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Not all quiet on the asphalt front

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Not all quiet on the asphalt front

Although the community has been fairly quiet on the topic of the asphalt plant in recent weeks, this doesn't necessarily mean that all is well.  On the contrary: all is NOT well in Whistler. New residents of Cheakamus Crossing (like ourselves) have seen first-hand over the past several weeks the impacts of the asphalt plant in operation.

Honestly, it's a lot worse than we expected. The smell - strong, acrid and lingering - is like a warning to flee. It gets right into your throat and lungs and sticks around, heavy and thick, giving us headaches and sore throats.

Something that smells this bad definitely can't be good for you - and research confirms that the emissions from the asphalt plant can cause serious health problems like respiratory illness, asthma, lung disease and even death in the very young and old. Hopefully the parents of new babies in the neighbourhood are taking precautions and not spending time outside when the plant is running.

It's tragic to think of what the consequences could be for the young children in the area exposed to these past several months of toxic air quality.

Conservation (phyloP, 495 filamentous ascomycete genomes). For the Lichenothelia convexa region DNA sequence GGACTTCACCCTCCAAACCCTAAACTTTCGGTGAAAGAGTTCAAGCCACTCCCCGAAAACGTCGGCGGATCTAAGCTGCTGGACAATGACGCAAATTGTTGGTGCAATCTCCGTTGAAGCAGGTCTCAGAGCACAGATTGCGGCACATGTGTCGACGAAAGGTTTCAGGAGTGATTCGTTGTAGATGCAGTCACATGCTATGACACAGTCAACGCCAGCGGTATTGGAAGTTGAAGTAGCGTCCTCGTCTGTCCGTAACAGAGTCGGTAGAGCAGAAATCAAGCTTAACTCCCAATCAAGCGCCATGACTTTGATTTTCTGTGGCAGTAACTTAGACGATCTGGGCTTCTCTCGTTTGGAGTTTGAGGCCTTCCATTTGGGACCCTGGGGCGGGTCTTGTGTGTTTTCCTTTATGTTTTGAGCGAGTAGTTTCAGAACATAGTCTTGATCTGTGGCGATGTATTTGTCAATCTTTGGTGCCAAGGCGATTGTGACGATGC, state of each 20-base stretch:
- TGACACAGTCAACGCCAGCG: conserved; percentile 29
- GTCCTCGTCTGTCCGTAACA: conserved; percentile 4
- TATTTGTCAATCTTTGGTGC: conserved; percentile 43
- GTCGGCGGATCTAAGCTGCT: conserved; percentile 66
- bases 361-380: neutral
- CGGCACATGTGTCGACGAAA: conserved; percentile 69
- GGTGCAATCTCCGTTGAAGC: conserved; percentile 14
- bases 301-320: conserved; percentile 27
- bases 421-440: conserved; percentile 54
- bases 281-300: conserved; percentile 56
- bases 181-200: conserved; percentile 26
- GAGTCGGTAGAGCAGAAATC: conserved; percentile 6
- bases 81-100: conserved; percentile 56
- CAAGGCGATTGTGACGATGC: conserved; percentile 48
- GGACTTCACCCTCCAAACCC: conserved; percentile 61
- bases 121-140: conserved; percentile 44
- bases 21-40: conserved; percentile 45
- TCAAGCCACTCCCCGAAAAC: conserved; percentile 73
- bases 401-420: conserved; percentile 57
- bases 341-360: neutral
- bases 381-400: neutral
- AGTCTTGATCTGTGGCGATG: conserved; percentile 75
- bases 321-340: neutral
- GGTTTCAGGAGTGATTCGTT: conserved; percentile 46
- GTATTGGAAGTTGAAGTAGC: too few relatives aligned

We have a child ourselves and when the plant is operating we have developed a bit of a routine based around fear for our health: We keep our windows closed (but we can still sometimes smell the toxic odour inside our house). We keep our one-year-old son inside, or we leave the neighbourhood for as much of the day as possible.

This may sound paranoid to some of you but if it does, we bet you've never spent time in our 'hood when the plant is in full swing. If you've smelled the odour and felt the toxins enter your body with every breath, we bet you'd be staying clear as well.

That said, we do agree it's pretty crazy - crazy that we need to even consider measures like staying inside, crazy that an old, grungy, polluting, illegal asphalt plant is spewing out toxic emissions less than 300 metres from the front doorsteps of Whistler's Olympic legacy neighbourhood. We live in Whistler, B.C., Canada in the year 2010.  Shouldn't we be able to breathe the air without worrying that it might make us sick? Shouldn't someone be doing something about this situation?

It's not even as though the asphalt plant is a decent, law-abiding business. Not only is the asphalt plant in violation of the current RMOW zoning bylaws (i.e. illegally operating on land that is not zoned for asphalt production), but it's also violating at least three items within their License of Occupation from the Province. As citizens of Whistler and B.C., we strongly believe that the relevant governing bodies have a clear responsibility to take action to protect the health of our families, our visitors (remember the hostel and the Whistler Athletes Centre are host to international visitors and elite athletes) and our environment.

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